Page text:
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1. Here action theory is not meant in any technical sense, and is not strictly intended to correspond only with theories of agency. It is simply intended to include any theory which takes action as essentially relevant.

2. I am here using Brandom’s terms; where Realm of Nature simply includes the language of fact, description, cause, etc., and Realm of Freedom includes the language of norm, evaluation, practice, and so on. See Robert Brandom, “Freedom and Constraint by Norms.” (American Philosophical Quarterly, Vol.16, No.3, July 1979) p.192.

3. Brandom, p.192 and note 10.

4. Paraphrased from Brandom, pp.190-191.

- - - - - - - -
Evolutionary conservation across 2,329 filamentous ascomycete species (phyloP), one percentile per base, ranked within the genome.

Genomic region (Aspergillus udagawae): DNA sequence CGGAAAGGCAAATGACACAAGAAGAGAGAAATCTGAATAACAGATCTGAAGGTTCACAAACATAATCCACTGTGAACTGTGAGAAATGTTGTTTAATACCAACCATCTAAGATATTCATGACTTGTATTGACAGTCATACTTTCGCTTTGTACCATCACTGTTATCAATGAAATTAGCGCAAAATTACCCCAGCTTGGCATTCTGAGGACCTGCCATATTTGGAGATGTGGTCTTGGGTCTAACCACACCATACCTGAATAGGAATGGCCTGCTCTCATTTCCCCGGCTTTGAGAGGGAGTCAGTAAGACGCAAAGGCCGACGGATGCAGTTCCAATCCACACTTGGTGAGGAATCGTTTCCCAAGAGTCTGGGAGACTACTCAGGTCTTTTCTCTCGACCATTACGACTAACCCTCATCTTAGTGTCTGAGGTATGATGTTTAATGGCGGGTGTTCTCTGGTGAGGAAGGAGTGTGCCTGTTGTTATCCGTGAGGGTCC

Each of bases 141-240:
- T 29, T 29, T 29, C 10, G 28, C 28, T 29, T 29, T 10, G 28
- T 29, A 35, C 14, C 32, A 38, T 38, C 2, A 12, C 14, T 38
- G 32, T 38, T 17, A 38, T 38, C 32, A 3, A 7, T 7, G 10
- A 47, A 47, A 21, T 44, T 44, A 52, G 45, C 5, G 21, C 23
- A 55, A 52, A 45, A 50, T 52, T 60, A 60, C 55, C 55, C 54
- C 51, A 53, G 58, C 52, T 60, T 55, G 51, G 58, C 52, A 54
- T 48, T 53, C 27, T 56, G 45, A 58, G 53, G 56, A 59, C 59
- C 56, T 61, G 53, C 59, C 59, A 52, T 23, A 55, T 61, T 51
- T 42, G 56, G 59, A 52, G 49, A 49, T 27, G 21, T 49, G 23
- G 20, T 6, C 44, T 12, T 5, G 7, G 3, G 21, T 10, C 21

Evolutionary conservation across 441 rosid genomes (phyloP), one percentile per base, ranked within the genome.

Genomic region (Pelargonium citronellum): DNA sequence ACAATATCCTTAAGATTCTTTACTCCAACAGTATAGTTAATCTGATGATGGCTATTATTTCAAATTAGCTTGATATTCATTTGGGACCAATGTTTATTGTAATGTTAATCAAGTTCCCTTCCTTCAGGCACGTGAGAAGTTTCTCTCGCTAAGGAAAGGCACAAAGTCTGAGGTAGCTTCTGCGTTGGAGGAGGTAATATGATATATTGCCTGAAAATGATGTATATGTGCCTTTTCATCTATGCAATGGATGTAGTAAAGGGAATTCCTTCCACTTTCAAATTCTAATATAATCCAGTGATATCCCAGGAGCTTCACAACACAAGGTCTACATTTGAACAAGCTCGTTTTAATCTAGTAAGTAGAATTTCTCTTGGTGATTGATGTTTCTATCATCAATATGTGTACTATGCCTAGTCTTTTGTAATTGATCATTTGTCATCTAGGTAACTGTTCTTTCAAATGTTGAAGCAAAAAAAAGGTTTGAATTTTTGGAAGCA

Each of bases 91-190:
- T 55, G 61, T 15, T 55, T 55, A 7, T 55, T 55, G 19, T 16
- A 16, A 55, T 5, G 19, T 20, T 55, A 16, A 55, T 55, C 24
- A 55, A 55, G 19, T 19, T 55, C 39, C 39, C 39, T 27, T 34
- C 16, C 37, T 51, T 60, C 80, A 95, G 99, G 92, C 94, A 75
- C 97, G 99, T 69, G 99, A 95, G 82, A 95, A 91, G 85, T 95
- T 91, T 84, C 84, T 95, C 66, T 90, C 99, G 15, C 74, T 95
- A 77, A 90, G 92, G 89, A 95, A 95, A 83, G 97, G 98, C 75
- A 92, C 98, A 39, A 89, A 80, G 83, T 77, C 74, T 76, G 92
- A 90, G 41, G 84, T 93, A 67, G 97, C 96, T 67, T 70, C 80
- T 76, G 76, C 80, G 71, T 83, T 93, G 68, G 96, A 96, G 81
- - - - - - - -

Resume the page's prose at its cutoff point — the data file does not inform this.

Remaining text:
5. Brandom, p.191.

6. Brandom notes, “By translating, rather than causally explaining some performance, we extend our community (the one which engages in the social practices into which we translate the stranger’s behavior) so as to include the stranger, and treat his performances as variants of our own.” p.191.

7. Brandom, p.194.

8. Brandom, pp.195-196.

9. See Brandom, p.193 (bottom).

Epistemology, Politics and Society
PHIL-783-01, Georgetown University
Spring 1992
(© David Foss, February 25, 1992)

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